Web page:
Joan Chittister: A Story on Beauty

by Rima
There was a special prison In Uruguay for political prisoners. Here they were not allowed to talk without permission or whistle, smile, sing, walk fast, or greet other prisoners; nor could they make or receive drawings of pregnant women, couples, butterflies, stars or birds. One Sunday afternoon, Didako Perez, a school teacher who was tortured and jailed “for having ideological ideas,” is visited by his five-year-old daughter Milay. She brings him a drawing of birds. The guards destroy it at the entrance of the jail.

On the following Sunday, Milay brings him a drawing of trees. Trees are not forbidden, and the drawing gets through.

Her father praises her work and asks about the colored circles scattered in the treetops, many small circles half-hidden among the branches: “Are they oranges? What fruit is it?”

The child puts her finger to her mouth, “Shh.” And she whispers in her father’s ear, “Don’t you see they are eyes? They’re the eyes of the birds that I’ve smuggled in for you.”Eduardo Galeano

Beauty, we’re told, is a basic human instinct, the kind of thing that separates us from the animals, a kind of intrinsic quality of the human soul, the irrepressible expression of contemplative insight. It has something to do with what it means to be alive. But is this true? And how do we know that?

I remember being shocked into a new sense of what it means to be human in an inhuman environment in the worst slum in Haiti. Here people live in one room hovels made of corrugated steel over mud floors. They bear and raise one child after another here. They eat the leftovers of society. They scrounge for wood to cook with. They sleep in filth and live in rags and barely smile and cannot read. But in the middle of such human degradation they paint bright colors and brilliant scenes of a laughing, loving, wholesome community. They carve faces. They paint strident colors on bowls made out of coconuts. They play singing drums across the bare mountains that raise the cry of the human heart. They manufacture beauty in defiance of what it means to live an ugly, forgotten life on the fringe of the United States, the wealthiest nation the world has ever known. They are a sign that a society that can make such beauty is capable of endless human potential, however much struggle it takes to come to fullness. They are a sign of possibility and aspiration and humanity that no amount of huts or guns or poverty or starvation can ever squelch. –Sr. Joan Chittister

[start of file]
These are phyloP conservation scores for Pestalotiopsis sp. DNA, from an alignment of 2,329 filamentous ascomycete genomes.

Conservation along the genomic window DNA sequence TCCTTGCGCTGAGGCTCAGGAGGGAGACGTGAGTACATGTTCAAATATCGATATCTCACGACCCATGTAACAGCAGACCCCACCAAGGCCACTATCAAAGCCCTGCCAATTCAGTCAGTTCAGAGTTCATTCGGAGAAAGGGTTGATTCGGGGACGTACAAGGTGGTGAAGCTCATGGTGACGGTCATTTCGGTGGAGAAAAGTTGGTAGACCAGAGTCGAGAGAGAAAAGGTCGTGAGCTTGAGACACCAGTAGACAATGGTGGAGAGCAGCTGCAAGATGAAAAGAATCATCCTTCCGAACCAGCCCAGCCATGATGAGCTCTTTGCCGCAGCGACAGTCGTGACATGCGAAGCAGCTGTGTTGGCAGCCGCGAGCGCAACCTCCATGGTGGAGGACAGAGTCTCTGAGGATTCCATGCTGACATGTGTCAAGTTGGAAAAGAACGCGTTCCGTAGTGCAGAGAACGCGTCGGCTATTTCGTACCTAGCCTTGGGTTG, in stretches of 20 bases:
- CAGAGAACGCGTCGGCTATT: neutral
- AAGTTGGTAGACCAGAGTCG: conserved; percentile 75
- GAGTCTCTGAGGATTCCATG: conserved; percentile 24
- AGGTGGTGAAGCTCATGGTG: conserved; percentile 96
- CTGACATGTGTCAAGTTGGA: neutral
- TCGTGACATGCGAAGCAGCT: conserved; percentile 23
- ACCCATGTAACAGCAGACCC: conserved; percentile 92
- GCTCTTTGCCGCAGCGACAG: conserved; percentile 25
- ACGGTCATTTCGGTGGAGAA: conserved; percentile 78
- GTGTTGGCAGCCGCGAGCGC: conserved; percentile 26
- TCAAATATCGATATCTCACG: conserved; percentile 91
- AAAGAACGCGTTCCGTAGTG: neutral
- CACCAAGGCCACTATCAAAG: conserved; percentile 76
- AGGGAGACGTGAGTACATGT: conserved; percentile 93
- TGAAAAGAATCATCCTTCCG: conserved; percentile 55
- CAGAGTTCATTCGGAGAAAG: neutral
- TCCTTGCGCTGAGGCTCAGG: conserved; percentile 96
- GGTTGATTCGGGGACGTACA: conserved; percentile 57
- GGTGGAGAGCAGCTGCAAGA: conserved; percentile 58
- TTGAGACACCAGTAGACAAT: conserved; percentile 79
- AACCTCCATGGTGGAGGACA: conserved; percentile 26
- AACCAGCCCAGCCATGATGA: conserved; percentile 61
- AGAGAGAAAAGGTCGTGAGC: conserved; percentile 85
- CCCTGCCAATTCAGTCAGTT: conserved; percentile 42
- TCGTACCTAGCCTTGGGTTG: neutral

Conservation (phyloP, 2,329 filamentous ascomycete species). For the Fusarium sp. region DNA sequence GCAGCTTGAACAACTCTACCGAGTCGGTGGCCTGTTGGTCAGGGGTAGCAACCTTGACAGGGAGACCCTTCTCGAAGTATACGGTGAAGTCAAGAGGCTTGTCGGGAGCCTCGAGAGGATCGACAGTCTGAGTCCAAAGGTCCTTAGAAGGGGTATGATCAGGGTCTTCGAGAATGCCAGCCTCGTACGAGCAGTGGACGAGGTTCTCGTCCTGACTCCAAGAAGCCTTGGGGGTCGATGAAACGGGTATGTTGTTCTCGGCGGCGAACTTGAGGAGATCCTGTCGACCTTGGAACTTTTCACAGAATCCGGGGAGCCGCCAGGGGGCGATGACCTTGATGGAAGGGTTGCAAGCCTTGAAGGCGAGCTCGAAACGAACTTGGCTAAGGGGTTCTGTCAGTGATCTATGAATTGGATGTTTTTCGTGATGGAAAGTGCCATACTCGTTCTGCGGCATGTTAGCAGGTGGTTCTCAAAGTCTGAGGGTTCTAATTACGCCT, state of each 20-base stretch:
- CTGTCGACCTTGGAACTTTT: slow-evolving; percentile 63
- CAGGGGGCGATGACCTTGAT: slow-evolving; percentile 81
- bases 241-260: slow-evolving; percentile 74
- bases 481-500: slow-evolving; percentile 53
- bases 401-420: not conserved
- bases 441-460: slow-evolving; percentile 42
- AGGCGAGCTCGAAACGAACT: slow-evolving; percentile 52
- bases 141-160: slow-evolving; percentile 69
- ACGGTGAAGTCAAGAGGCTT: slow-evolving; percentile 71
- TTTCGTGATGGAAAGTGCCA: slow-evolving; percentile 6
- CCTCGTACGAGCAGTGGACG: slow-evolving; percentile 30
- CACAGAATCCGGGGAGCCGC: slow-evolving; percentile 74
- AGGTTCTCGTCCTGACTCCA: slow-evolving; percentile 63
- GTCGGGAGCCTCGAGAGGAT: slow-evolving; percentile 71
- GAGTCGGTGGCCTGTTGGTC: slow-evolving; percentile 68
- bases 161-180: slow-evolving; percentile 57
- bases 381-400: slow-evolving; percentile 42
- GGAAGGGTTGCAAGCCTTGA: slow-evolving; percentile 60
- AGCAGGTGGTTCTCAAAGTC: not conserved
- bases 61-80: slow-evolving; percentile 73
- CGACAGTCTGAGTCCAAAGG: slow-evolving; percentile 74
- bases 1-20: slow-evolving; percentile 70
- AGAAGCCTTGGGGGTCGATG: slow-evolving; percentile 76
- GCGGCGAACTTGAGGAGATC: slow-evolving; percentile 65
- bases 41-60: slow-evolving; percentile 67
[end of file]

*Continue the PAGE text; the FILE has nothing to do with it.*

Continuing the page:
From 40 Stories to Stir the Soul by Sr. Joan Chittister, OSB

‘Las Novias’: Same-Sex Marriage in Mexico City

Mexico wedding portrait
Jesusa Rodríguez and Liliana Felipe

I love Mexico. And now I have a reason to love it even more. Tomorrow, Mexico City will be the first in Latin America to put into effect laws legalizing same-sex marriage and adoption. (Mexico City legalized same-sex civil unions back in 2007.) There is, of course, sharp criticism and hand-wringing from my beloved Catholic Church hierarchy and social conservatives — but with a 50 percent approval rate for gay marriage among regular Mexicans (89 percent of whom are Catholic), I’d say that the laity are once again leading the way.

Here’s an excerpt from today’s Washington Post article:

On Thursday, [Mexico City] this sprawling megalopolis will catapult to the front lines of gay rights in Latin America when a city law legalizing same-sex marriage and adoption goes into effect. … Mexican actress Jesusa Rodríguez will marry her partner, Liliana Felipe, after 30 years together. “The important thing is that this law grants equality,” Rodríguez said. Many marriage-minded gay couples are preoccupied by concerns about the security of their loved ones. Reyna Barrera, 70, had a breast removed two months ago, and although she is weak from chemotherapy, she is busy planning her wedding to her partner of 36 years, Sandra Ponce. “This way, she is protected. She will get my pension, our house, everything from the life we built together,” said Barrera, a literature professor at Mexico’s National Autonomous University.

The Legislative Assembly passed the gay marriage act by a broad majority in December, as activists cheered and PAN representatives looked on in dismay. Mayor Marcelo Ebrard, a PRD leader, signed the bill into law — a first in Latin America. … Mexico City legalized same-sex civil unions in 2007; they also are recognized in Colombia, Uruguay, Brazil, Ecuador and Argentina, but advocates for gay rights say only marriage can protect the rights of families in such matters as property and custody. … An opinion poll by El Universal newspaper in November found that 50 percent of Mexico City respondents accepted gay marriage and 38 percent opposed it. Residents ages 18 to 39 were more likely to be supporters.

Read the whole article here.